On Sunday, citizens of Venezuela chose 23 new governors. It was the 22nd gubernatorial election in the 18 years since the start of the Bolivarian Revolution. President Nicolas Maduro’s United Socialist Party of Venezuela won 17 governorships to the opposition’s five, leading to questions from the opposition, observation groups and the United States—among other actors—on the legitimacy and transparency of the election. But the Latin American Council on Electoral Experts (CEELA)—a body allegedly created to monitor, observe and legitimize elections across Latin America—declared the electoral exercise as successful, free and respectful. But, who are these guys and should we take their word?
Public information on CEELA and its structure is scarce. So scarce that there is not even an official website nor an organizational charter. But what we do know is that CEELA has observed elections in Venezuela for the past 18 years and in each and every electoral exercise, the body has declared the authenticity and the manifestation of citizen’s will as the true winner every time.
According to an article by El Nuevo Diario, CEELA was officially born in 2007 as a “leftist counterpart to electoral observation agencies sponsored by the Organization of American States (OAS).” In the words of Jose Luis Villavicencio—Nicaragua’s Supreme Electoral Council Justice back then—the idea was to create an international body that would allow support for Latin American leftist political parties in their struggle to gain power democratically.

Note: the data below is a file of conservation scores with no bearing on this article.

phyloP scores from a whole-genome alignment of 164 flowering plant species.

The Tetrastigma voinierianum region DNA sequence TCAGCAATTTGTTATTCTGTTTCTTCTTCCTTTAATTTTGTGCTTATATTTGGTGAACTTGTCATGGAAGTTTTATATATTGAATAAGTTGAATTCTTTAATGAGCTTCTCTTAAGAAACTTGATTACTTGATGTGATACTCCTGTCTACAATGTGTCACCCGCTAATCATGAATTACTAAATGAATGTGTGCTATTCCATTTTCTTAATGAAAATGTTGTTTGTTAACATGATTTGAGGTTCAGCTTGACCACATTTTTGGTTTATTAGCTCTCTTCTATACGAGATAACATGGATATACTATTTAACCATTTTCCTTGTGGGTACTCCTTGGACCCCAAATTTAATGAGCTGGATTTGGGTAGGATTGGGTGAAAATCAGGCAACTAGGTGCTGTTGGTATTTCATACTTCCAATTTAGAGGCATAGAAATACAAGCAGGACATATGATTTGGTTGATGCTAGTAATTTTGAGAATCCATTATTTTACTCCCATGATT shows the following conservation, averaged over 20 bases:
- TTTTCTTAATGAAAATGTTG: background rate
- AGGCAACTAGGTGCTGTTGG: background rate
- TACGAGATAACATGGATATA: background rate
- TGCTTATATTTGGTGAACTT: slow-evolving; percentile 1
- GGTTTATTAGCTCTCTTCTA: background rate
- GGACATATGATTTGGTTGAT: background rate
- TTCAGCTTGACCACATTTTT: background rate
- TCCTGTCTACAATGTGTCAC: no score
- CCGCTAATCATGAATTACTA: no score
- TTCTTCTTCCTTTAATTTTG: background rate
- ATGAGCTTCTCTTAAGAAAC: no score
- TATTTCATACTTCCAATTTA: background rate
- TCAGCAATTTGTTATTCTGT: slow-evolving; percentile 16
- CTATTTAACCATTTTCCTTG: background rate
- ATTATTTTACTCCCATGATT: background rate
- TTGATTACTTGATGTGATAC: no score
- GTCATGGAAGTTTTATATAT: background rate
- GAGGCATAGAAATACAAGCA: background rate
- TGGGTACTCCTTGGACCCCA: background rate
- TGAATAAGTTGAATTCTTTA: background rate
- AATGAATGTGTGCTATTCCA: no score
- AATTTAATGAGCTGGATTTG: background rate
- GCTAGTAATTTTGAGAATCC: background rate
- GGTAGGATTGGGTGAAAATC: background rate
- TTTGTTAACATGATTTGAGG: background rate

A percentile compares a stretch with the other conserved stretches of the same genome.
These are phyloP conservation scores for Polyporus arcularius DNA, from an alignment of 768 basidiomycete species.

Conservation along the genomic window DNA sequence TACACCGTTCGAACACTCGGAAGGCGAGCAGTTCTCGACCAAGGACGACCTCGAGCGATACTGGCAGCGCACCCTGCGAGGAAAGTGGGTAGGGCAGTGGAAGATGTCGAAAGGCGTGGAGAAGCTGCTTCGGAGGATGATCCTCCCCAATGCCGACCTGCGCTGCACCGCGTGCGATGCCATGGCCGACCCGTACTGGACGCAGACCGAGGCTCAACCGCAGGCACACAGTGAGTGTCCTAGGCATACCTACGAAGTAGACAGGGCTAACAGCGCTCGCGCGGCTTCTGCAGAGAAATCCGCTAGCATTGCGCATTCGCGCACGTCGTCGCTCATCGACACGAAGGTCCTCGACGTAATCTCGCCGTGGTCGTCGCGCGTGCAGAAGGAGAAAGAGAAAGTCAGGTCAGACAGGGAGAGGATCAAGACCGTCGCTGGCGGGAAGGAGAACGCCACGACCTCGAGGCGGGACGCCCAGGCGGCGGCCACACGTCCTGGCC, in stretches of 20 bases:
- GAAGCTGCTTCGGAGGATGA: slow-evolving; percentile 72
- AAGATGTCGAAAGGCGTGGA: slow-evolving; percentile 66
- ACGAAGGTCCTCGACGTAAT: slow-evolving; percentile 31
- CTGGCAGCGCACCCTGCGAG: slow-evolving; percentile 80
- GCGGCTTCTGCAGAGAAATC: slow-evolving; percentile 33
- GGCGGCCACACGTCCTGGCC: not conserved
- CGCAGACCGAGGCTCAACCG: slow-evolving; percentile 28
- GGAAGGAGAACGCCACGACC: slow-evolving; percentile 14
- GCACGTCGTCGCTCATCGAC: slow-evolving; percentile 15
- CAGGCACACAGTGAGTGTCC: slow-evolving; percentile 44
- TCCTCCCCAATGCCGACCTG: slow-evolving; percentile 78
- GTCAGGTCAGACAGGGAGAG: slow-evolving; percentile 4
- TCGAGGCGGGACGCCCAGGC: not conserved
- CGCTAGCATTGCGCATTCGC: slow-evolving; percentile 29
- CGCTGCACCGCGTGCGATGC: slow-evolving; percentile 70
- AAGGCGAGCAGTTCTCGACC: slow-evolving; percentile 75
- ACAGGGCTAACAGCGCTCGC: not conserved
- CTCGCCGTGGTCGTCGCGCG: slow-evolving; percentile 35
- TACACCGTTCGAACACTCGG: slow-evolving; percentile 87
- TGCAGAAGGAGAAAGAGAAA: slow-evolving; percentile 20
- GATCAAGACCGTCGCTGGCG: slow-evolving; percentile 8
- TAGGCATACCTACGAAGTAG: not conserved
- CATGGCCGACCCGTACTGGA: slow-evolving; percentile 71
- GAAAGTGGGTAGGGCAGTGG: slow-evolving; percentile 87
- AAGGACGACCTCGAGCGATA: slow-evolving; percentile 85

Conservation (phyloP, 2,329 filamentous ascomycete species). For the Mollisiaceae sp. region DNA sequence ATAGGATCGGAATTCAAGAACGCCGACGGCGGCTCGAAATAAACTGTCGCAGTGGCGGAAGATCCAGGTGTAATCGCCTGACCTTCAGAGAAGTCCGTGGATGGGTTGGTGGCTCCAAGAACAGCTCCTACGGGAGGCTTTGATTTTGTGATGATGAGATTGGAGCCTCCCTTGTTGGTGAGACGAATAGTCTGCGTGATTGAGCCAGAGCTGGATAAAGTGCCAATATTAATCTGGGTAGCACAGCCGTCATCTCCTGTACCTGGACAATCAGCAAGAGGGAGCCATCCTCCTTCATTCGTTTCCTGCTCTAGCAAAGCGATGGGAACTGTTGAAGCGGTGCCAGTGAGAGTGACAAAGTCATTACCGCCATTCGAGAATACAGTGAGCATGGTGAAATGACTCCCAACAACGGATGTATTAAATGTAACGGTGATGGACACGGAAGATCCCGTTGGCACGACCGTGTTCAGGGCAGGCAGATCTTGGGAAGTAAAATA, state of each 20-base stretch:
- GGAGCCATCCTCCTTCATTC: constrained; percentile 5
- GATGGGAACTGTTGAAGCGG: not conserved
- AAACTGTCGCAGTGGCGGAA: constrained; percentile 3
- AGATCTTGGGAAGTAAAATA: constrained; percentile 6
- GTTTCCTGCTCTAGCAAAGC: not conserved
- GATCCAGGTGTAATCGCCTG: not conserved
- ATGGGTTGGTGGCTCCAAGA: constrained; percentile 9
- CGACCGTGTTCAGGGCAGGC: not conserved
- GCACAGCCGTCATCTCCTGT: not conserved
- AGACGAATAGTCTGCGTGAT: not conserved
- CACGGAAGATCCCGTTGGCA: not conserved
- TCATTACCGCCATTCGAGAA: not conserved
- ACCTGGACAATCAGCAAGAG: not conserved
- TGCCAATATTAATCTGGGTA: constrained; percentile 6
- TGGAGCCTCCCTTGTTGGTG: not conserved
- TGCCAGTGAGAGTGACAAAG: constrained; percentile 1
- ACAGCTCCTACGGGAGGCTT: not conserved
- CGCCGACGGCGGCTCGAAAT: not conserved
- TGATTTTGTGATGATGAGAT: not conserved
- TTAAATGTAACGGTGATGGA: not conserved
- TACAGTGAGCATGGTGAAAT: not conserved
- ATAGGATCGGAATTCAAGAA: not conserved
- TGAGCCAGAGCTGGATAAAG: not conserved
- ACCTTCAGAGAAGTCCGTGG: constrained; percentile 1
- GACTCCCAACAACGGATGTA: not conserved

But according to this same article, the organization of CEELA began as early as 2004—by former magistrates of the electoral institutions across the region and presumably receiving funding from the Venezuelan government—as an electoral observation body to legitimize the late Hugo Chávez’s mandate.
By 2010, CEELA and the OAS signed a Cooperation Framework Agreement to “promote the development of joint initiatives on electoral matters.” Through this agreement, CEELA joined other regional electoral institutions—such as Mexico’s Federal Electoral Institute (IFE); the Superior Electoral Court of Brazil (TSE); the National Electoral Chamber of Argentina (CNE); and the United States Election Assistance Commission (EAC)—and gained institutional recognition to audit electoral processes and outcomes across the region, especially those pertaining to Venezuela.
But still, there is no real information on the group’s structure, the process used to elect CEELA members and experts, operational or technical guidelines for monitoring elections, or even an explicit mission statement. It isn’t even clear what they have done under all those cooperative agreements they’ve signed.
So, we have compiled a list of council members who participated as election observers authorized by Venezuela’s National Electoral Council (CNE). These members also appeared at a press conference on Sunday to deem the election “respectful and successful.” It is also worth nothing that five of these members also participated in CEELA’s observing mission on the election of Venezuela’s National Assembly this past July.
Since 2005, Nicolas Moscoso has served as President of the Council of Electoral Specialists of Latin America (CEELA), an organization he co-founded. Moscoso has also participated in international observation missions for Colombia and El Salvador in 2014, among others.